Right after the Pirates added Chris Archer and Keone Kela at the trade deadline, there were questions wondering why they traded Gerrit Cole and Andrew McCutchen prior to the 2018 season. Those questions were more confusing based on the pre-season statements from Pirates’ GM Neal Huntington saying he expected the team to contend this year.
Yesterday I looked at the Andrew McCutchen side of this question, looking back at why they traded him, along with the outcome of the deal. The McCutchen side is easy to explain, because not a lot has changed between now and then. McCutchen was a guy on the decline with only one year remaining. The Pirates traded him to get a return and set out to find a better replacement. They got a good return in Kyle Crick and Bryan Reynolds (as I said yesterday, I’m not sure McCutchen could be traded for Crick at this point), and replaced McCutchen with Corey Dickerson, who has outperformed McCutchen this year by a 2.2 to 1.3 fWAR rate.
The Gerrit Cole side of this question is a bit more difficult to explain. Things have changed since that deal, and those changes provide hindsight that can really impact the view of the deal. The trade of Cole also highlights some key issues with the organizational philosophy that the Pirates had with their pitchers. As a result, it’s difficult to view this trade without the benefit of hindsight. I’m going to give it a shot though, in a sort of Tarantino style where I don’t start at the beginning.
Cole Would Definitely Help Right Now
The difference between the Cole and McCutchen situations is that Gerrit Cole would upgrade the team right now. McCutchen would be the fourth best outfielder right now, while Cole would be the best starter, with an fWAR that is currently double the total that Jameson Taillon is putting up, and on pace to be the best of his career, while topping his WAR from the last two years combined.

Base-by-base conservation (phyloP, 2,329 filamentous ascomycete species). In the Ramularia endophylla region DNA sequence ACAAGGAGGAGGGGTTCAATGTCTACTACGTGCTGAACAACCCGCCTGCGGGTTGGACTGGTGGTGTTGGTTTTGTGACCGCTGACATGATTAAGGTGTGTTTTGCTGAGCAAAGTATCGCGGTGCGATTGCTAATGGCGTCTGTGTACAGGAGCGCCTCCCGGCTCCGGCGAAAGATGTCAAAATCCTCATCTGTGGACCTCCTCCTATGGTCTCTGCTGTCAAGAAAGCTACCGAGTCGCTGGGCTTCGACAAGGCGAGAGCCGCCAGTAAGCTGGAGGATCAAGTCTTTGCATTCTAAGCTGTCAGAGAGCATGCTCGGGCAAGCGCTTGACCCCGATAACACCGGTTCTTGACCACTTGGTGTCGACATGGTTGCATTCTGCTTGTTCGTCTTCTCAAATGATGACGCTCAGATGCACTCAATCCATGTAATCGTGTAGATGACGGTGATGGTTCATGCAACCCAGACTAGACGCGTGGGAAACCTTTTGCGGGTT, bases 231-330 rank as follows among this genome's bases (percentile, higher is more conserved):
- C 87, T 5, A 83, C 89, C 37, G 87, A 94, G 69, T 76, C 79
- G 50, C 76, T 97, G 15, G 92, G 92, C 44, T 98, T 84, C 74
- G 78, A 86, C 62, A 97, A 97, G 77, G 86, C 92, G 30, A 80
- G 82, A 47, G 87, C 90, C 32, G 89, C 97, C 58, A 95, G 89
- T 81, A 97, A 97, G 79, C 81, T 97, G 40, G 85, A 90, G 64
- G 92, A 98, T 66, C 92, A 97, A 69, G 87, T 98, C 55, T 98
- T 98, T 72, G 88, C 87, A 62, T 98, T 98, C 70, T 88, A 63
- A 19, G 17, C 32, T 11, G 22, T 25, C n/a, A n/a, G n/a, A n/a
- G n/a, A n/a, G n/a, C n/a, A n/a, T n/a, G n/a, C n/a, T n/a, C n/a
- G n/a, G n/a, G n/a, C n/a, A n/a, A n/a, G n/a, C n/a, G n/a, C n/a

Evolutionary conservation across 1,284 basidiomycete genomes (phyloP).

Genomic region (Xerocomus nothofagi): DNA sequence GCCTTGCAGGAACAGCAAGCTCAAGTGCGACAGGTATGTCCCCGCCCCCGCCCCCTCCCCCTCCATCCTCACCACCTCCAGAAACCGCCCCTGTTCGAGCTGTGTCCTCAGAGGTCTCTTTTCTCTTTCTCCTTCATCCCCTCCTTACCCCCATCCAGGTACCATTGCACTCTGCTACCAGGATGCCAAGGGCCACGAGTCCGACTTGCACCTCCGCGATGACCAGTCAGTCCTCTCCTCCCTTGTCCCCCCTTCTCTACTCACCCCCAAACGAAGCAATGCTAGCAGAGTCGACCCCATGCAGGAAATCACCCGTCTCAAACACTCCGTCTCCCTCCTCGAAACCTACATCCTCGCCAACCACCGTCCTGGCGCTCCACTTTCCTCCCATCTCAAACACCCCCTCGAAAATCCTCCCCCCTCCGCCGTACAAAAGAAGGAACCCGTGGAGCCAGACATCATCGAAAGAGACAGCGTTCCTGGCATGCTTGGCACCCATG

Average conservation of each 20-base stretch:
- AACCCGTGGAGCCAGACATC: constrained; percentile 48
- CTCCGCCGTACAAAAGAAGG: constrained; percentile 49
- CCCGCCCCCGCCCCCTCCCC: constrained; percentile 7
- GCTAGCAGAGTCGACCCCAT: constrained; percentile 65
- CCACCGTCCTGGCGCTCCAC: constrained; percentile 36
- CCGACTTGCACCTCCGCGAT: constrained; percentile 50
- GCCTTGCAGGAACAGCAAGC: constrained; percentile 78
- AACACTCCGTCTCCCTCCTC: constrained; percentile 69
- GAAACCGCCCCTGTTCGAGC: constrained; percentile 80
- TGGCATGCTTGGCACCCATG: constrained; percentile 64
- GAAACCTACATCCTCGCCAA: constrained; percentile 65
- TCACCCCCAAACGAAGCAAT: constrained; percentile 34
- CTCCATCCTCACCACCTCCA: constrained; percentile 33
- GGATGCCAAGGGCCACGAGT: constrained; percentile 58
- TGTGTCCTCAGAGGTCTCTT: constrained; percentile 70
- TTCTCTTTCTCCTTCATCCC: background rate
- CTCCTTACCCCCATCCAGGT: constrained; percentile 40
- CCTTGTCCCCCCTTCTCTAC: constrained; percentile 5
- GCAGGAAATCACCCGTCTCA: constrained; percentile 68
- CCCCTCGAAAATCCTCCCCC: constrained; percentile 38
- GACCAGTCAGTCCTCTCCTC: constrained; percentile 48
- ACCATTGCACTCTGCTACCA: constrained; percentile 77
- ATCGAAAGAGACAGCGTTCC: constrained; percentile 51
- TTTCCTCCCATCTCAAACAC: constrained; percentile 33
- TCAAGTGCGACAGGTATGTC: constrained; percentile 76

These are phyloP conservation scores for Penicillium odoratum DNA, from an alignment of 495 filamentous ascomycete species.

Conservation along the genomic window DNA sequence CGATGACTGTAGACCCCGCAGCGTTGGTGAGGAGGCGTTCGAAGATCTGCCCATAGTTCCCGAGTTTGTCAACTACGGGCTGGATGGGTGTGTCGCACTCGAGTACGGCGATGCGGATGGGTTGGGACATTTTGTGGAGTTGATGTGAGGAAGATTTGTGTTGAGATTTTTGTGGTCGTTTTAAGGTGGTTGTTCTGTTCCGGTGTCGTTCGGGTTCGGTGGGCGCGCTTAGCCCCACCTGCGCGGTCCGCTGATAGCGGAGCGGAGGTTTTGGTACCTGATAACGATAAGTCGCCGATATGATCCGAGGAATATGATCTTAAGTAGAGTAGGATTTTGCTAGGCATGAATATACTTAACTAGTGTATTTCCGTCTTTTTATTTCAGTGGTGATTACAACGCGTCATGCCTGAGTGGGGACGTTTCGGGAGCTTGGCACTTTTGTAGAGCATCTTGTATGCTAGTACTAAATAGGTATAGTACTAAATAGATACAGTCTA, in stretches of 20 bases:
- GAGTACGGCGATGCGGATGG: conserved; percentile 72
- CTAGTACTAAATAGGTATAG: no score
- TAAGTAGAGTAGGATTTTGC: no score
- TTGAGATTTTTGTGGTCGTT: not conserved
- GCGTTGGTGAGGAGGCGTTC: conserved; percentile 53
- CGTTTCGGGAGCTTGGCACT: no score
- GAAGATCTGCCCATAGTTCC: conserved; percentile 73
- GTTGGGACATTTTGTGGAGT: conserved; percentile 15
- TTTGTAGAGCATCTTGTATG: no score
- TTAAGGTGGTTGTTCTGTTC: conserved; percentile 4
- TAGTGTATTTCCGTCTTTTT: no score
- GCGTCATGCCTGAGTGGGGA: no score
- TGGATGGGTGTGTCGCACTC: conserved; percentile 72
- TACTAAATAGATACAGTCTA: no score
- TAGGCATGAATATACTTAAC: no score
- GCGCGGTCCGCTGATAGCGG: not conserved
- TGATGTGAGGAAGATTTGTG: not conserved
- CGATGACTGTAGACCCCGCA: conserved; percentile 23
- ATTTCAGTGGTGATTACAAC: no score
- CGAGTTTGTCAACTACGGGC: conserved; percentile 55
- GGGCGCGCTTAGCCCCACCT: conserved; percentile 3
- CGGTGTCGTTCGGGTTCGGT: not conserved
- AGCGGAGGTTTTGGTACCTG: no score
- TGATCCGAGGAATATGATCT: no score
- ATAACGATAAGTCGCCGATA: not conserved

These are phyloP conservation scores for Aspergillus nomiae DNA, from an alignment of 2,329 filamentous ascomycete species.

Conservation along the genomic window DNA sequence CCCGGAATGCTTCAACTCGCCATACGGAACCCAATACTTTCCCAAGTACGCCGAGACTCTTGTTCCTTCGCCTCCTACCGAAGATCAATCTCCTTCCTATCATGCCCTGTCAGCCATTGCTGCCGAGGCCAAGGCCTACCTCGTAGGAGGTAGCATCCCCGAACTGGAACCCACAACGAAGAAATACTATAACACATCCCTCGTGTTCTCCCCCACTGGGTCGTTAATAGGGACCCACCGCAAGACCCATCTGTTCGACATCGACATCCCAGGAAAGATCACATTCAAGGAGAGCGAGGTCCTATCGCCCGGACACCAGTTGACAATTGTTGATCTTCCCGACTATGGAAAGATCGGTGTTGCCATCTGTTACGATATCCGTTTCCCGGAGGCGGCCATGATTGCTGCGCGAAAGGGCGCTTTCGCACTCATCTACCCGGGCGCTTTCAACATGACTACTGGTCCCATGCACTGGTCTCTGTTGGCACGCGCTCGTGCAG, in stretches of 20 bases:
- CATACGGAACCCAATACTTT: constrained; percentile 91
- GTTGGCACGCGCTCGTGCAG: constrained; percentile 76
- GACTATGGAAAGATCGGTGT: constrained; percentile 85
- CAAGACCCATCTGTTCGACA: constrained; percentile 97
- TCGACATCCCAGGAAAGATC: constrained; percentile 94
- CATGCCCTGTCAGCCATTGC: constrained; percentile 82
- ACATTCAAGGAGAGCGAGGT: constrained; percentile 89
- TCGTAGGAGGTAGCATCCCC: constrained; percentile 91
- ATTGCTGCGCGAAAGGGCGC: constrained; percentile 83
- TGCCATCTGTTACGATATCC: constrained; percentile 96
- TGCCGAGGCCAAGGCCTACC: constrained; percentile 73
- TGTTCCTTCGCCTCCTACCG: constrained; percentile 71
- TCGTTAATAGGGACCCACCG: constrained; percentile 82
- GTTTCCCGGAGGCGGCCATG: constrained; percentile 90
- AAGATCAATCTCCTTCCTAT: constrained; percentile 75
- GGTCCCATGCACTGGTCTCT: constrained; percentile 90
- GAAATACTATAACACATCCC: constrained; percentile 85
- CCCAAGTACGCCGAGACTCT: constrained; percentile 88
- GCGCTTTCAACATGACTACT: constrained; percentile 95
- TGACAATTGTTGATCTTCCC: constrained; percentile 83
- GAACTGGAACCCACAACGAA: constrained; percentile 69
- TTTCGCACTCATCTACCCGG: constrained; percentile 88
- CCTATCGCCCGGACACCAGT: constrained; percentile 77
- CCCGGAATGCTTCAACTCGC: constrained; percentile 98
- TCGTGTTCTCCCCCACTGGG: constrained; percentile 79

So it makes sense that people would wonder why the Pirates spent so much on Chris Archer when they just traded away a top pitcher six months ago. If getting a top starter who is under control beyond 2018 was so important, then why deal away Cole, who was under control through 2019?
The answer to that requires that we separate the Gerrit Cole we know now, versus the Cole that was traded six months ago.
What Has Changed?
Gerrit Cole has a 2.75 ERA and a 3.07 xFIP. Those numbers rival his 2015 season, when he had a 2.60 ERA and a 3.16 xFIP. He also has a 12.12 K/9, which destroys his previous best total, which was a 9.00 K/9 in 2014. Furthermore, the league average pitcher had a 3.96 ERA/xFIP in 2015, versus a 4.16 in 2018. So the fact that Cole is posting the same numbers is actually better, since offense has gone up around the league.
Prior to the trade, Cole could have been seen as unreliable. He had a 4.26 ERA and a 3.81 xFIP last year. He had a 3.88 ERA and a 4.02 xFIP the year before, while dealing with some injuries. He was a good pitcher, but he wasn’t pitching like what you’d want from a top of the rotation guy, and wasn’t coming close to the numbers he put up in 2013-15.
If your goal was to win either in 2018 or the future, then you either needed to gamble that Cole would suddenly become a top of the rotation guy again, or trade him away and start a rebuild to improve your chances in the future. And you can see how there would be an argument before the season that Cole wasn’t going to do a complete 180.
Even after seeing what he’s done now, I’d say that he wasn’t going to do a 180 with the Pirates. And that’s entirely on the Pirates.
Why the Change?